In this article, we provide the estimated numbers of new cases and deaths of laryngeal cancer in 2011 in China, as well as a comprehensive overview of cancer incidence and mortality based on the pooled data from 177 population-based cancer registries. It was estimated that 20,875 new cases and 11,488 deaths of laryngeal cancer in China in 2011 with the incidence rate of 1.15/100,000 and mortality of 0.85/100,000. After adjusted by age, the incidence and mortality rates kept stable (1.13/100,000 and 0.61/100,000, respectively). Laryngeal cancer is much rarer in females than in males. The male to female sex ratio was 8.46 in China. What’s more, the mortality rate in males was 6.69 times higher than that in females. The incidence rate in urban areas was higher than that in rural areas, while the difference in mortality rate between urban and rural areas was quite modest.
Approximately half of global laryngeal cancer cases (77,505/156,877) and deaths (44,639/83,376) occurred in Asia, and China occupied 25 percent just behind India (3). However, when compared to the global epidemics of laryngeal cancer (2.1/100,000 for incidence and 1.1/100,000 for mortality), China remained at a relatively low level of both incidence and mortality (1.14/100,000 and 0.61/100,000, respectively) (3). In addition, the incidence rate of laryngeal cancer in China was lower than that in Singapore (1.7/100,000) and Korea (1.5/100,000), but closed to Japan (1.1/100,000). The mortality rate of laryngeal cancer in China was higher than that in Korea (0.5/100,000) and Japan (0.2/100,000), nearly closed to Singapore (0.6/100,000) (3). Recently, a report of cancer survival based on 21 cancer registries in 2003-2005 in China showed that the 5-year relative survival rates of laryngeal cancer for male and female larynx cancer were 52.9% and 44.4%, respectively (7). However, the corresponding survival for males was in the range from 60% to 80%, and exceeding 80% for females reported from six cancer registries within the Monitoring of Cancer Incidence in Japan (MCIJ) project in 2000-2002 (8). The poorer survival rate of laryngeal cancer might explain why China had a similar incidence but a higher mortality rate than Japan. Early laryngeal cancer is typically small and asymptomatic, and the higher mortality from laryngeal cancer in China could be mainly due to late presentation. Therefore, early detection and treatment are an important way to reduce death from laryngeal cancer.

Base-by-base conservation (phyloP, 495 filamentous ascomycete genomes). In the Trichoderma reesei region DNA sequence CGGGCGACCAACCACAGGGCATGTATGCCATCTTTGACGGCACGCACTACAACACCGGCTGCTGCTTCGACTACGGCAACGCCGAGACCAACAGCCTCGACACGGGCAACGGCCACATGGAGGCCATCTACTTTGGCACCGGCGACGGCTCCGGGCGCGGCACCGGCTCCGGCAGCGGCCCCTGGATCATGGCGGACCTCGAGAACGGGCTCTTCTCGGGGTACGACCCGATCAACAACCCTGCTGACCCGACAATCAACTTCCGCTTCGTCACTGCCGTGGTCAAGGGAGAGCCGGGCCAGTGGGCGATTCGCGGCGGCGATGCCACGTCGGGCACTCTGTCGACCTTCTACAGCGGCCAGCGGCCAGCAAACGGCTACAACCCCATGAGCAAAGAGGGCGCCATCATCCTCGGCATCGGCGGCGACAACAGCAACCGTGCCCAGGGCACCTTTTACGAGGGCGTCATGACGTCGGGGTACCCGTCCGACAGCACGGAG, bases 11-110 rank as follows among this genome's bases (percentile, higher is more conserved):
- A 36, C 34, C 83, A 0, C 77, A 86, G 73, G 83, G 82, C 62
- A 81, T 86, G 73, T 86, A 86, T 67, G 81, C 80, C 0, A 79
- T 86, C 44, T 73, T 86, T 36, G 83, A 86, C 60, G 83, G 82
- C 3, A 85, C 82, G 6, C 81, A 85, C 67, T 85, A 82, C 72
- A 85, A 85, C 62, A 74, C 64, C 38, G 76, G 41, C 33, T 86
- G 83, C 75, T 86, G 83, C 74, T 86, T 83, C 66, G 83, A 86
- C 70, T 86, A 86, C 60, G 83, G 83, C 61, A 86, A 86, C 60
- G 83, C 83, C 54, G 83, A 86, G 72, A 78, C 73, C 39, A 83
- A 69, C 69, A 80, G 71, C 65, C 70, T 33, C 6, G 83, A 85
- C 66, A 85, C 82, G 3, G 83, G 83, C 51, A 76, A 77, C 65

The main risk factor for laryngeal cancer is smoking, including passive smoking (2). Wienecke et al. reported that 74.4% male and 65.7% female laryngeal cancer cases were caused by tobacco smoking among patients over 35 years old in Germany (9). Park et al. showed that 73.0% in males and 24.0% in females of laryngeal cancer were caused by tobacco smoking in Korea (10). While the corresponding proportion in males in China was much higher of 92.4% (11). Another risk factor is alcohol consumption, and particularly, the combination of smoking and alcohol consumption increases the interactional risk. Alcohol intake is more closely related to cancer of the supraglottis compared with cancers of the glottis and subglottis (12,13). The third risk factor is human papillomavirus (HPV) infection. Chinese laryngeal cancer patients have a relatively high level of HPV infection and tend to increase over time (14).
Larynx is a specialized area and cancer of larynx significantly affects the quality of life for the patients. China has a relatively heavy laryngeal cancer burden, thus comprehensive strategies, including health education, health promotion, early detection and cancer screening, should be carried out to prevent the ascent of laryngeal cancer. Our work will serve as a basis for laryngeal cancer control planning, implementation and public-health policy evaluation, as well as scientific research.
We are grateful to all the population-based cancer registries for data collection, sorting, verification and database creation.
Disclosure: The authors declare no conflict of interest.